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Painful, Permanent Injuries Alleged in Transvaginal Tape Injury Lawsuit

vaginal mesh A plaintiff has filed a transvaginal tape injury lawsuit in U.S. District Court in New Jersey, alleging a vaginal sling she received surgically in 2004 has led to permanent and painful injuries.

The plaintiff claims the manufacturer of the sling, Johnson & Johnson’s Ethicon, failed to provide proper warning of the risks associated with their product, even though the defendants knew of previous patients that had been harmed by the devices.

Plaintiff treated for stress urinary incontinence

The lawsuit was filed by the plaintiff, Margaret MacMahen, on August 5, 2015. According to her complaint, MacMahen was implanted with Ethicon’s Transvaginal Tape System on December 29, 2004. The tape was used to treat MacMahen’s stress urinary incontinence, a common condition characterized by unintentional urine loss. The vaginal tape was marketed by Ethicon as an effective treatment for this condition.

As a result of the implantation of the tape, MacMahen claims she has experienced “significant mental and physical pain and suffering.” The plaintiff’s injuries are permanent and it is likely she will require revision surgeries in the future. In addition, ongoing medical bills have caused her to suffer financial loss.

According to the plaintiff, the Transvaginal Tape System was cleared for use in the U.S. under the FDA’s Section 510(k). This amendment allows for approval of devices that can be proven similar to other devices already approved, without the need for a formal evaluation process. Defendants continue to market their product to U.S. consumers, MacMahen asserts, with full knowledge that the products have not been sufficiently tested for safety or efficacy.

In addition, MacMahen alleges that the defendants had received reports about injuries and severe complications from the transvaginal tape system, even while continuing to market their product to physicians and the general public.

Those reports included a significant number of women that had suffered complications from the tape, such as mesh erosion, extrusion, perforation of organs and infection. Still, the manufacturers failed to provide any type of warning about these risks, leaving thousands of women vulnerable to additional injury.

Claims of dangerous device not isolated

Unfortunately, MacMahen’s lawsuit against Johnson & Johnson and Ethicon is not an isolated event. Currently, more than 28,000 cases are pending against Ethicon in U.S. District Court for the Southern District of West Virginia. All of those cases allege Ethicon’s pelvic repair systems have led to serious, ongoing injuries and the need for subsequent surgeries in an effort to address the painful complications suffered by these women. Some have experienced a profound loss of quality of life due to ongoing pain, disability and mental anguish.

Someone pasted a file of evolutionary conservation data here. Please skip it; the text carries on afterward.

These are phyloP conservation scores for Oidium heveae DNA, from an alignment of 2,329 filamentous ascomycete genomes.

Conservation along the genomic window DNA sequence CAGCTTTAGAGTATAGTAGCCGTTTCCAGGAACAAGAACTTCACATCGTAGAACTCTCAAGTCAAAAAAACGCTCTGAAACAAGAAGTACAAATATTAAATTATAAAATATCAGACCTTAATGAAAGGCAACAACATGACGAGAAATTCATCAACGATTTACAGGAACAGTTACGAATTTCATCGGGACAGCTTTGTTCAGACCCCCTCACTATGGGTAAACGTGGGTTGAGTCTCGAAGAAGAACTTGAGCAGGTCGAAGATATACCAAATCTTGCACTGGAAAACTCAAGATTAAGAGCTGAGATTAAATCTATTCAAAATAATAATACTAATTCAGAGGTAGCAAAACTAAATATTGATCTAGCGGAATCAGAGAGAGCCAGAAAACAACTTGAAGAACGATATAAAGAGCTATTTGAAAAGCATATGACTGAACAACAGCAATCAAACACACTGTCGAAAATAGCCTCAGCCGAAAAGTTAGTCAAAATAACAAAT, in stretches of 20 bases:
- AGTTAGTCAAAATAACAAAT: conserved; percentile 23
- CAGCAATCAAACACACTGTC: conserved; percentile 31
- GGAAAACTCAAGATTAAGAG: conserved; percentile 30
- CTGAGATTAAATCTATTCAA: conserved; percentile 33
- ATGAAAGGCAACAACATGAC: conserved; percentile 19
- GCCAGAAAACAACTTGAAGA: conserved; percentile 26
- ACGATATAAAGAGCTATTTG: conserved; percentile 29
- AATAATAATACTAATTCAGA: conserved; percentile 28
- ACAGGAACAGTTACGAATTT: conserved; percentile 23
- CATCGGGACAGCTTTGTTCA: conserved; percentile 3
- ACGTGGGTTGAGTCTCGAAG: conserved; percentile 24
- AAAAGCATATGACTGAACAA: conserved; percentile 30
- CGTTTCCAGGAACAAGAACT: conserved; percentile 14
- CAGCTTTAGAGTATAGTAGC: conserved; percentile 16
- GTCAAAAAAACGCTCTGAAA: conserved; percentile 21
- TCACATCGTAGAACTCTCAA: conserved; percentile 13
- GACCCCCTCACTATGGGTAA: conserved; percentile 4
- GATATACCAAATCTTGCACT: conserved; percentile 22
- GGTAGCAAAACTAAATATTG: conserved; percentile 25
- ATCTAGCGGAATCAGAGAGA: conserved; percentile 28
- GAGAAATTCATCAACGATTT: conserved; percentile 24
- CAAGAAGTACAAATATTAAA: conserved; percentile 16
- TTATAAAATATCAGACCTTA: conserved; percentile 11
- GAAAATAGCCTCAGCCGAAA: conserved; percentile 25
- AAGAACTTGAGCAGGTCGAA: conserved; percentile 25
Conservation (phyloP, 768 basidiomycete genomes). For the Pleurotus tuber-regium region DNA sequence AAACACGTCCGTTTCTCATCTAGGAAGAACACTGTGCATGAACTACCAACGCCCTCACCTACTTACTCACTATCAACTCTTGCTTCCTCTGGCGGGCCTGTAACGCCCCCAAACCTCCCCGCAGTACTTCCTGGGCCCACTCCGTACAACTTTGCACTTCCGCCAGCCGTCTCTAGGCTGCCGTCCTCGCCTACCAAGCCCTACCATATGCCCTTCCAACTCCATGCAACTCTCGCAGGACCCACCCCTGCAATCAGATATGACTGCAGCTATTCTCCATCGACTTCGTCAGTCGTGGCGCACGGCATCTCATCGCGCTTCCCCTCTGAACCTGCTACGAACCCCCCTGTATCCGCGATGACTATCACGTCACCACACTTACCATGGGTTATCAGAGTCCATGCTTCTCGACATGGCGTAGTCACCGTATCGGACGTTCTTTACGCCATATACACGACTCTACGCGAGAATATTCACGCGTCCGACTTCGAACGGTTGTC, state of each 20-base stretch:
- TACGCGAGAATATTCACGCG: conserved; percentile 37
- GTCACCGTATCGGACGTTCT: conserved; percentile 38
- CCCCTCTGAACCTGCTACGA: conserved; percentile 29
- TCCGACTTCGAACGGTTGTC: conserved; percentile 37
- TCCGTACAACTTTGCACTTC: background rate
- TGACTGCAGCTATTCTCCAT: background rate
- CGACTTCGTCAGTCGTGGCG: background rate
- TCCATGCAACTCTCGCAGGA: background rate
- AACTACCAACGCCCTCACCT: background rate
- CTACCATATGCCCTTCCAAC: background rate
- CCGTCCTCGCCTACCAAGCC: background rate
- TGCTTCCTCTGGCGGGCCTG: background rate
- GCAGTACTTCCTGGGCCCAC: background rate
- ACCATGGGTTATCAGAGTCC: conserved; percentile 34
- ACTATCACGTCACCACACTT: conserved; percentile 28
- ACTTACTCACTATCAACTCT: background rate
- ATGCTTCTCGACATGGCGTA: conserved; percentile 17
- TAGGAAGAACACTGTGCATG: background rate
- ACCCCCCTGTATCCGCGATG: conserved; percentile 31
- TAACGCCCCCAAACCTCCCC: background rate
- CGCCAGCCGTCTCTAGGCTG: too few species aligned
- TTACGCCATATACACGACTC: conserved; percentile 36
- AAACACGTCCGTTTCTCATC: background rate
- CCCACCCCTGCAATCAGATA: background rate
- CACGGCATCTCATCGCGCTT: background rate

Ethicon’s vaginal mesh products are not the only devices to be facing scrutiny. In fact, coordinated litigation is underway involving a number of these manufacturers, including Boston Scientific, American Medical Systems and C.R. Bard. Nearly all of the coordinated proceedings have been assigned to the Southern District of West Virginia, where they are currently overseen by Judge Joseph R. Goodwin.

In 2011, the FDA issued a safety communication stating the complications linked to vaginal mesh devices were not rare. In 2014, the agency issued a press release, alerting the public that two proposed orders were in the works to address the health risks associated with vaginal mesh. In the meantime, women who have been injured continue to file lawsuits against the manufacturers of these devices, claiming the companies have failed to educate women on potential complications of these products.

  1. U.S. District Court, Southern District of West Virginia, MDL 2327 Ethicon, Inc., Pelvic Repair System Products Liability Litigation,

  2. FDA, FDA Issues Proposals to Address Risks Associated with Surgical Mesh for Transvaginal Repair of Pelvic Organ Prolapse,

  3. FDA, Update on Serious Complications Associated with Transvaginal Placement of Surgical Mesh for Pelvic Organ Prolapse: FDA Safety Communication,

  4. OBG Management, Native Tissue is Superior to Vaginal Mesh for Prolapse Repair, Two Studies Report,